Whidbey Examiner


County to review current gun law

By JUSTIN BURNETT Whidbey Examiner Staff
February 16, 2013 · Updated 5:37 PM

Following suit with Oak Harbor, Island County has set its sights on doing away with its own decades-old section of code concerning the public possession of firearms in parks.

That was one of a series of proposed revisions to the park’s code reviewed by the commissioners last week.

Most are “housekeeping items,” but a section that bans all but authorized law enforcement personnel from having guns in parks is being tagged for removal strictly for legal reasons.

“The action is meant to align with state law, which says no one can exclude folks from having weapons in parks,” said Commissioner Helen Price Johnson, chairwoman of the board.

The changes were discussed just one day after a widely publicized and controversial meeting in Oak Harbor, in which the City Council agreed to do away with its years-old prohibition.

The meeting drew the largest crowd seen at a council meeting in years, totaling nearly 180 people.

Many in attendance were armed and protested the code they considered an infringement of their Second Amendment rights.

Although the county’s proposed park rule changes were discussed the day after the brouhaha in Oak Harbor, Price Johnson and other county officials maintain the timing was largely coincidence.

The revisions have been in the works for some time and were discussed by the board more than six months ago.

Action was delayed, however, because other sections of the park’s code needed an overhaul as well.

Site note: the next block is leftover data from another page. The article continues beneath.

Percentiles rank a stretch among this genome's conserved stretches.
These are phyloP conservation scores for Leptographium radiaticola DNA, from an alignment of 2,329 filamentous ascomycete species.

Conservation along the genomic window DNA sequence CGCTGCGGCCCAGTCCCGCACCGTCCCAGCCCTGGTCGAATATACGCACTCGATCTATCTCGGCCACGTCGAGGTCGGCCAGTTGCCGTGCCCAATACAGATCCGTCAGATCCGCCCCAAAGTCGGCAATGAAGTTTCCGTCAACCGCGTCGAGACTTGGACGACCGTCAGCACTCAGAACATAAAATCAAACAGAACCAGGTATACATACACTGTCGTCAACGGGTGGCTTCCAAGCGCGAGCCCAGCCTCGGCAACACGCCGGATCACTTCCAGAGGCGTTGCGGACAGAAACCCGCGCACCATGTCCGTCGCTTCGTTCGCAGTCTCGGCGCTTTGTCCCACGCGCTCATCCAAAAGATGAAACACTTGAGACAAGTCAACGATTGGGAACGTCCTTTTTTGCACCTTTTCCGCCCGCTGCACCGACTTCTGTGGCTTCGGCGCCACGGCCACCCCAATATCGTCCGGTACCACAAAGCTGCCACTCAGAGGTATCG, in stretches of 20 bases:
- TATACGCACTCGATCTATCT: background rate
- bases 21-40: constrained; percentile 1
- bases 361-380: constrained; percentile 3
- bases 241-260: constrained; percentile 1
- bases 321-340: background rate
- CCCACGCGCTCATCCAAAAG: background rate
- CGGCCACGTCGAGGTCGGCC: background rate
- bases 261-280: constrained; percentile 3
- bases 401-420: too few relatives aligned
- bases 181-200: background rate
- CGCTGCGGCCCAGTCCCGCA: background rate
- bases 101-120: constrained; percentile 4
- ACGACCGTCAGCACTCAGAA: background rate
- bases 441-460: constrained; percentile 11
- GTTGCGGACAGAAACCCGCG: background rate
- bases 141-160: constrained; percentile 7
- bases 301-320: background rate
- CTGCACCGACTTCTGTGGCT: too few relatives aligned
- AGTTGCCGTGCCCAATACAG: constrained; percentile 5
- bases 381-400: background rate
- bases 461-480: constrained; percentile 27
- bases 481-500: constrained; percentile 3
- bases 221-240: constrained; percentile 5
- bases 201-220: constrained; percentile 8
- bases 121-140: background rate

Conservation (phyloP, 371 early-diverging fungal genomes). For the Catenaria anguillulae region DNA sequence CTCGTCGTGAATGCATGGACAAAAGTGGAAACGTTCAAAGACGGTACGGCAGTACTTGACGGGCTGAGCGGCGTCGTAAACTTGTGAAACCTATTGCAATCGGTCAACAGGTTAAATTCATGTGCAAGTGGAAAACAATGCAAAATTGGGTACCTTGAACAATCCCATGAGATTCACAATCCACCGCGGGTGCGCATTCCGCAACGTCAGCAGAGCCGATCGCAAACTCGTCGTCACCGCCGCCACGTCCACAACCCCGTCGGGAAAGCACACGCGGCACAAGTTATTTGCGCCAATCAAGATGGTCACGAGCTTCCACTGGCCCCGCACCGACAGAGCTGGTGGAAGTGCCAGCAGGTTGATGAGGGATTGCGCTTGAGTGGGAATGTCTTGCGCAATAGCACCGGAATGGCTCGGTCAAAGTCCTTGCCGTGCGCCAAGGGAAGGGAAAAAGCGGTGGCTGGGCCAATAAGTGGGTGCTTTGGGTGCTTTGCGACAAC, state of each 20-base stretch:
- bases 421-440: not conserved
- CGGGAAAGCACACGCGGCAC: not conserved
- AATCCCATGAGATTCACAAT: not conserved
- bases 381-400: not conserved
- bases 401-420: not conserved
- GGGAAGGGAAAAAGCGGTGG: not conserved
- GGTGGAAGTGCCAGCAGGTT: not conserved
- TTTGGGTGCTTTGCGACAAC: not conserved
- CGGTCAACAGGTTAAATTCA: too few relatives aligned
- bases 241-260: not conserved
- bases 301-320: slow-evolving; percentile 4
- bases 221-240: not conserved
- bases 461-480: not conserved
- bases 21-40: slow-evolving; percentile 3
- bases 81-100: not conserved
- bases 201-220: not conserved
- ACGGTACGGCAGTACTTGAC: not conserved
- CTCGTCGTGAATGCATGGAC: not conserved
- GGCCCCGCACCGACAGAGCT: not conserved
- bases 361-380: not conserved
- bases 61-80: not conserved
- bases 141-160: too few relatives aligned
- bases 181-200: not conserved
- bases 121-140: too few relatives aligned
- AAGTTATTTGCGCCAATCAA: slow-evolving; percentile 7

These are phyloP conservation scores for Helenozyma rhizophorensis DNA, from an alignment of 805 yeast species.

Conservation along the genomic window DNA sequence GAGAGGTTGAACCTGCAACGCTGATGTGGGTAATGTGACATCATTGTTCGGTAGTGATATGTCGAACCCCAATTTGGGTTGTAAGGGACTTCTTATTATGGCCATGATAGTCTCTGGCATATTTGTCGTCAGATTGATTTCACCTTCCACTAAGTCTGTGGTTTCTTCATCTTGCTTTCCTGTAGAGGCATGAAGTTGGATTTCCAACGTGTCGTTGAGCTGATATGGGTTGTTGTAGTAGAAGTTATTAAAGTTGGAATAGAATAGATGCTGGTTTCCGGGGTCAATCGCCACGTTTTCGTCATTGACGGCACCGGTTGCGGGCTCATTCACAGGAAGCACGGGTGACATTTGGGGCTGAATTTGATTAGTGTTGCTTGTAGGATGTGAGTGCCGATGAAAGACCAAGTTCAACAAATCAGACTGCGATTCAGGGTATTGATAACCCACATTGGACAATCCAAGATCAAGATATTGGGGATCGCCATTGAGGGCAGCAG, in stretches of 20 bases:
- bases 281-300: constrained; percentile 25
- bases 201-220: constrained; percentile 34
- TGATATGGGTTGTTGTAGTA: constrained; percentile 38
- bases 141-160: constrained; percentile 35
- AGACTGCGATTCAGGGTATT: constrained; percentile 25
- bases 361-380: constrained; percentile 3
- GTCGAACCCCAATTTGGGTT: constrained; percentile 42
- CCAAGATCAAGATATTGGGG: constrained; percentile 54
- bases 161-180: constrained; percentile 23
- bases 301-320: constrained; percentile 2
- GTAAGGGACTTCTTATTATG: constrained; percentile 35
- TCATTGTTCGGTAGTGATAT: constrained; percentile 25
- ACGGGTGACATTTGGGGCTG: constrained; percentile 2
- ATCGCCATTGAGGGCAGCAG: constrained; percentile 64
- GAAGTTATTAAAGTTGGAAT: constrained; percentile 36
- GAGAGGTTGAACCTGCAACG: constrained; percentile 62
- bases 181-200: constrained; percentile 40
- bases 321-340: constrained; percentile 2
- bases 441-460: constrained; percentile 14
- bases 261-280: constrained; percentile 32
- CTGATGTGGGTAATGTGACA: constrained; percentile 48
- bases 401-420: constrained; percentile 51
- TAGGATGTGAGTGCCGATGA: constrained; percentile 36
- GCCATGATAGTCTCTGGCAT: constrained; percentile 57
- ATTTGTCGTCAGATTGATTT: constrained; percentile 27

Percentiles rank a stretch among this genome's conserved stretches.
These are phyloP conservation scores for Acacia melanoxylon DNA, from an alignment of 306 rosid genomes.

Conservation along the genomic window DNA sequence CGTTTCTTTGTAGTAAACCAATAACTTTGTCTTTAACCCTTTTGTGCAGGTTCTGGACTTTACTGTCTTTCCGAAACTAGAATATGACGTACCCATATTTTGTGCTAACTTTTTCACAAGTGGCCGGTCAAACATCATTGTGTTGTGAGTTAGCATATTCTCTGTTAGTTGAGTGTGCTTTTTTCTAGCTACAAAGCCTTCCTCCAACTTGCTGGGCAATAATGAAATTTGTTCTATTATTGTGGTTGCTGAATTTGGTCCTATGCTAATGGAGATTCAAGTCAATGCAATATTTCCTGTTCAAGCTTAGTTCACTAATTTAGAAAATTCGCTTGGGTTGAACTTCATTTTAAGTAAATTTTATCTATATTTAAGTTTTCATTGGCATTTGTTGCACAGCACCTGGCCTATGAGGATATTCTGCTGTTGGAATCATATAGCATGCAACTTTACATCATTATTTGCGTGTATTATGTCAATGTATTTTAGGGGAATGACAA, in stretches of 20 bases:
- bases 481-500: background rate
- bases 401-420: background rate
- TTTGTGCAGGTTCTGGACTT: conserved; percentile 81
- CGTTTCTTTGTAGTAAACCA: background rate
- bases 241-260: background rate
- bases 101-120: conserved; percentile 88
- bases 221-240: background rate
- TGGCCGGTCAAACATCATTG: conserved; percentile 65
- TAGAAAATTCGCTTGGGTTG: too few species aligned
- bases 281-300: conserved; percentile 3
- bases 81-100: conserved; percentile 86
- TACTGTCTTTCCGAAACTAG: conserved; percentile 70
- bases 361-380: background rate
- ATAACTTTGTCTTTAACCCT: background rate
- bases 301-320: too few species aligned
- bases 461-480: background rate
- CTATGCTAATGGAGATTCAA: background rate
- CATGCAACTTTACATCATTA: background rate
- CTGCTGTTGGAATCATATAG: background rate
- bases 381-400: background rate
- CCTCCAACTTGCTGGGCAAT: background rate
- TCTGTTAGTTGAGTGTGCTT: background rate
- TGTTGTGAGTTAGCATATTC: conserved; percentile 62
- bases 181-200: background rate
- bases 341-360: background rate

“We’ve been working on these since last summer,” said Bill Oakes, director of Island County Public Works.

In July, Oakes informed the board that the prosecutor’s office had determined more than two years before that the section of code forbidding guns in county parks violated both state law and court precedent.

Commissioner Kelly Emerson proposed a resolution to address the problem, but neither Price Johnson nor former Commissioner Angie Homola would support the document at the time.

Emerson handed out the resolution at the meeting for the first time, but her colleagues had concerns about some of the wording and a possibility for process redundancy.

Everyone agreed that the code needed to be revised, however, in order to conform with state law. In fact, Price Johnson asked for the issue to be put on the agenda for discussion last year.

Similarly, the commissioner confirmed last week that there are no county ordinances that blocks the public from wearing firearms to board meetings.

The board agreed unanimously to move forward with the amendments and the entire package is once again to go through legal review.

Once complete, the board will set a public hearing and take a vote.

Oakes said he expects that to happen sometime in late March.

In an interview this week, Emerson said the rule change for guns in parks “could have been sooner” but was satisfied that the code will soon be changed to comply with state law.

“At least we got there,” she said.


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